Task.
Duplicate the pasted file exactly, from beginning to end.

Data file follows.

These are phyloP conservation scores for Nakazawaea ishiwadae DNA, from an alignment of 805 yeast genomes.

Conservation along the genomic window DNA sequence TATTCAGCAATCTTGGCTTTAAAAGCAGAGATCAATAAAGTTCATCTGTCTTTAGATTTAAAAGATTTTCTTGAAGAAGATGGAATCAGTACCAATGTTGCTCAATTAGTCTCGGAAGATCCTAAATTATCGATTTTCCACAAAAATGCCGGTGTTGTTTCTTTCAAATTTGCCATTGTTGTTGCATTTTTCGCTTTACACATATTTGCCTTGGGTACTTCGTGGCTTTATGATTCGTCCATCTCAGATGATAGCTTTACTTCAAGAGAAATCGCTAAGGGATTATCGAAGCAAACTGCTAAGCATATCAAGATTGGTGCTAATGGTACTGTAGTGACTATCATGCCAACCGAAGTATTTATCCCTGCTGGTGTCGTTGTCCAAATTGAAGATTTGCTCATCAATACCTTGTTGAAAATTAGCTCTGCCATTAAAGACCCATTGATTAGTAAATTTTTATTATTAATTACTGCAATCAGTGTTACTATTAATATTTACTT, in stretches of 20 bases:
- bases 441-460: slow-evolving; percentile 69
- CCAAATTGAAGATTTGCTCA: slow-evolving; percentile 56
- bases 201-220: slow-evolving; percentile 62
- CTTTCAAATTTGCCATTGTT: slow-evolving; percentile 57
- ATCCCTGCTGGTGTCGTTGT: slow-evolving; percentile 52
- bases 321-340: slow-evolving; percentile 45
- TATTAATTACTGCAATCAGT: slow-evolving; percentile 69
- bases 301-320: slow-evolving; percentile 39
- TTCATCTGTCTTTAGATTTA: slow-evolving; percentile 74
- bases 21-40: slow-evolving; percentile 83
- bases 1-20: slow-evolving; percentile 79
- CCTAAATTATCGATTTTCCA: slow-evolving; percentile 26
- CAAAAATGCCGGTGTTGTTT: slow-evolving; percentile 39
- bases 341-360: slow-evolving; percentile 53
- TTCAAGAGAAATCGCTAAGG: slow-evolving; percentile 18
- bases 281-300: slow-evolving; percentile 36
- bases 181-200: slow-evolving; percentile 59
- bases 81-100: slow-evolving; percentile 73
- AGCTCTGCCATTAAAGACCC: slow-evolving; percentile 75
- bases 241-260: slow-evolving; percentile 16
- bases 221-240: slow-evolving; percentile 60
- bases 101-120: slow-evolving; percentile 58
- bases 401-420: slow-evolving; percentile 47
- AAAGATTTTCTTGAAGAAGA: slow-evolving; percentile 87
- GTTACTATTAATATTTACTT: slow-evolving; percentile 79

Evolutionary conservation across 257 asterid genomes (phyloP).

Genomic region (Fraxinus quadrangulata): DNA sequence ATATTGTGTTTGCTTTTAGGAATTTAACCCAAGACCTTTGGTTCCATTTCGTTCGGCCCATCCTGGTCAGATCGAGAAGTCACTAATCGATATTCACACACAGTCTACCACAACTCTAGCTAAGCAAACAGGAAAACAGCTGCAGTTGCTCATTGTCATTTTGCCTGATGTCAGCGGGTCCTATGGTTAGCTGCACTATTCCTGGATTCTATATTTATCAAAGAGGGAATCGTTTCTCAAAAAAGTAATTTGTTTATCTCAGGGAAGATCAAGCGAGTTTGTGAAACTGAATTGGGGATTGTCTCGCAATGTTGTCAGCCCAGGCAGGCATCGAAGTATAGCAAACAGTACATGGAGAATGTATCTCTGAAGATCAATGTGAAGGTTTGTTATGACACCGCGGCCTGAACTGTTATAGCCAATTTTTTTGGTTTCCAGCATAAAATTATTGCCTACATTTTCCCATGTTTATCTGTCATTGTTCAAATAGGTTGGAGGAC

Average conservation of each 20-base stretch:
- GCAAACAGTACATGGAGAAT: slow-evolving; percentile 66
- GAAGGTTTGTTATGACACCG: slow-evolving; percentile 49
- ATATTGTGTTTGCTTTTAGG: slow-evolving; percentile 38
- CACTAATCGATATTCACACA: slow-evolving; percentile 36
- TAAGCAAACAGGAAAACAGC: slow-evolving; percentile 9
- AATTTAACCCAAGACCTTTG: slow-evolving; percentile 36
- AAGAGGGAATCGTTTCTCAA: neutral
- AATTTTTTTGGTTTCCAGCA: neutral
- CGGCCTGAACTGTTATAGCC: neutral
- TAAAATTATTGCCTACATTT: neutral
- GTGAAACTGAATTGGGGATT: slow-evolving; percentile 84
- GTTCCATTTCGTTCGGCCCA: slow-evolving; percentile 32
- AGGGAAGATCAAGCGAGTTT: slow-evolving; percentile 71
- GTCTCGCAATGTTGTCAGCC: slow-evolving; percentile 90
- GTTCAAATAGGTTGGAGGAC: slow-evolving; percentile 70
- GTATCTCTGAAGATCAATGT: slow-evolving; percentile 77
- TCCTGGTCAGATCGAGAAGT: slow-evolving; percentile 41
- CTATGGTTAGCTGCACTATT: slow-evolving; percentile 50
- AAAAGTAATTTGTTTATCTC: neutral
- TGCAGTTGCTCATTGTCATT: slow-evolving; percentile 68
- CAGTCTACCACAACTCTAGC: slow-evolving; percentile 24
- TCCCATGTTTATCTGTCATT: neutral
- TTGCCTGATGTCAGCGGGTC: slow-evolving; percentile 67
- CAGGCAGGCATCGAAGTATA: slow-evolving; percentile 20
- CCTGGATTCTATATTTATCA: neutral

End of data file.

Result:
These are phyloP conservation scores for Nakazawaea ishiwadae DNA, from an alignment of 805 yeast genomes.

Conservation along the genomic window DNA sequence TATTCAGCAATCTTGGCTTTAAAAGCAGAGATCAATAAAGTTCATCTGTCTTTAGATTTAAAAGATTTTCTTGAAGAAGATGGAATCAGTACCAATGTTGCTCAATTAGTCTCGGAAGATCCTAAATTATCGATTTTCCACAAAAATGCCGGTGTTGTTTCTTTCAAATTTGCCATTGTTGTTGCATTTTTCGCTTTACACATATTTGCCTTGGGTACTTCGTGGCTTTATGATTCGTCCATCTCAGATGATAGCTTTACTTCAAGAGAAATCGCTAAGGGATTATCGAAGCAAACTGCTAAGCATATCAAGATTGGTGCTAATGGTACTGTAGTGACTATCATGCCAACCGAAGTATTTATCCCTGCTGGTGTCGTTGTCCAAATTGAAGATTTGCTCATCAATACCTTGTTGAAAATTAGCTCTGCCATTAAAGACCCATTGATTAGTAAATTTTTATTATTAATTACTGCAATCAGTGTTACTATTAATATTTACTT, in stretches of 20 bases:
- bases 441-460: slow-evolving; percentile 69
- CCAAATTGAAGATTTGCTCA: slow-evolving; percentile 56
- bases 201-220: slow-evolving; percentile 62
- CTTTCAAATTTGCCATTGTT: slow-evolving; percentile 57
- ATCCCTGCTGGTGTCGTTGT: slow-evolving; percentile 52
- bases 321-340: slow-evolving; percentile 45
- TATTAATTACTGCAATCAGT: slow-evolving; percentile 69
- bases 301-320: slow-evolving; percentile 39
- TTCATCTGTCTTTAGATTTA: slow-evolving; percentile 74
- bases 21-40: slow-evolving; percentile 83
- bases 1-20: slow-evolving; percentile 79
- CCTAAATTATCGATTTTCCA: slow-evolving; percentile 26
- CAAAAATGCCGGTGTTGTTT: slow-evolving; percentile 39
- bases 341-360: slow-evolving; percentile 53
- TTCAAGAGAAATCGCTAAGG: slow-evolving; percentile 18
- bases 281-300: slow-evolving; percentile 36
- bases 181-200: slow-evolving; percentile 59
- bases 81-100: slow-evolving; percentile 73
- AGCTCTGCCATTAAAGACCC: slow-evolving; percentile 75
- bases 241-260: slow-evolving; percentile 16
- bases 221-240: slow-evolving; percentile 60
- bases 101-120: slow-evolving; percentile 58
- bases 401-420: slow-evolving; percentile 47
- AAAGATTTTCTTGAAGAAGA: slow-evolving; percentile 87
- GTTACTATTAATATTTACTT: slow-evolving; percentile 79

Evolutionary conservation across 257 asterid genomes (phyloP).

Genomic region (Fraxinus quadrangulata): DNA sequence ATATTGTGTTTGCTTTTAGGAATTTAACCCAAGACCTTTGGTTCCATTTCGTTCGGCCCATCCTGGTCAGATCGAGAAGTCACTAATCGATATTCACACACAGTCTACCACAACTCTAGCTAAGCAAACAGGAAAACAGCTGCAGTTGCTCATTGTCATTTTGCCTGATGTCAGCGGGTCCTATGGTTAGCTGCACTATTCCTGGATTCTATATTTATCAAAGAGGGAATCGTTTCTCAAAAAAGTAATTTGTTTATCTCAGGGAAGATCAAGCGAGTTTGTGAAACTGAATTGGGGATTGTCTCGCAATGTTGTCAGCCCAGGCAGGCATCGAAGTATAGCAAACAGTACATGGAGAATGTATCTCTGAAGATCAATGTGAAGGTTTGTTATGACACCGCGGCCTGAACTGTTATAGCCAATTTTTTTGGTTTCCAGCATAAAATTATTGCCTACATTTTCCCATGTTTATCTGTCATTGTTCAAATAGGTTGGAGGAC

Average conservation of each 20-base stretch:
- GCAAACAGTACATGGAGAAT: slow-evolving; percentile 66
- GAAGGTTTGTTATGACACCG: slow-evolving; percentile 49
- ATATTGTGTTTGCTTTTAGG: slow-evolving; percentile 38
- CACTAATCGATATTCACACA: slow-evolving; percentile 36
- TAAGCAAACAGGAAAACAGC: slow-evolving; percentile 9
- AATTTAACCCAAGACCTTTG: slow-evolving; percentile 36
- AAGAGGGAATCGTTTCTCAA: neutral
- AATTTTTTTGGTTTCCAGCA: neutral
- CGGCCTGAACTGTTATAGCC: neutral
- TAAAATTATTGCCTACATTT: neutral
- GTGAAACTGAATTGGGGATT: slow-evolving; percentile 84
- GTTCCATTTCGTTCGGCCCA: slow-evolving; percentile 32
- AGGGAAGATCAAGCGAGTTT: slow-evolving; percentile 71
- GTCTCGCAATGTTGTCAGCC: slow-evolving; percentile 90
- GTTCAAATAGGTTGGAGGAC: slow-evolving; percentile 70
- GTATCTCTGAAGATCAATGT: slow-evolving; percentile 77
- TCCTGGTCAGATCGAGAAGT: slow-evolving; percentile 41
- CTATGGTTAGCTGCACTATT: slow-evolving; percentile 50
- AAAAGTAATTTGTTTATCTC: neutral
- TGCAGTTGCTCATTGTCATT: slow-evolving; percentile 68
- CAGTCTACCACAACTCTAGC: slow-evolving; percentile 24
- TCCCATGTTTATCTGTCATT: neutral
- TTGCCTGATGTCAGCGGGTC: slow-evolving; percentile 67
- CAGGCAGGCATCGAAGTATA: slow-evolving; percentile 20
- CCTGGATTCTATATTTATCA: neutral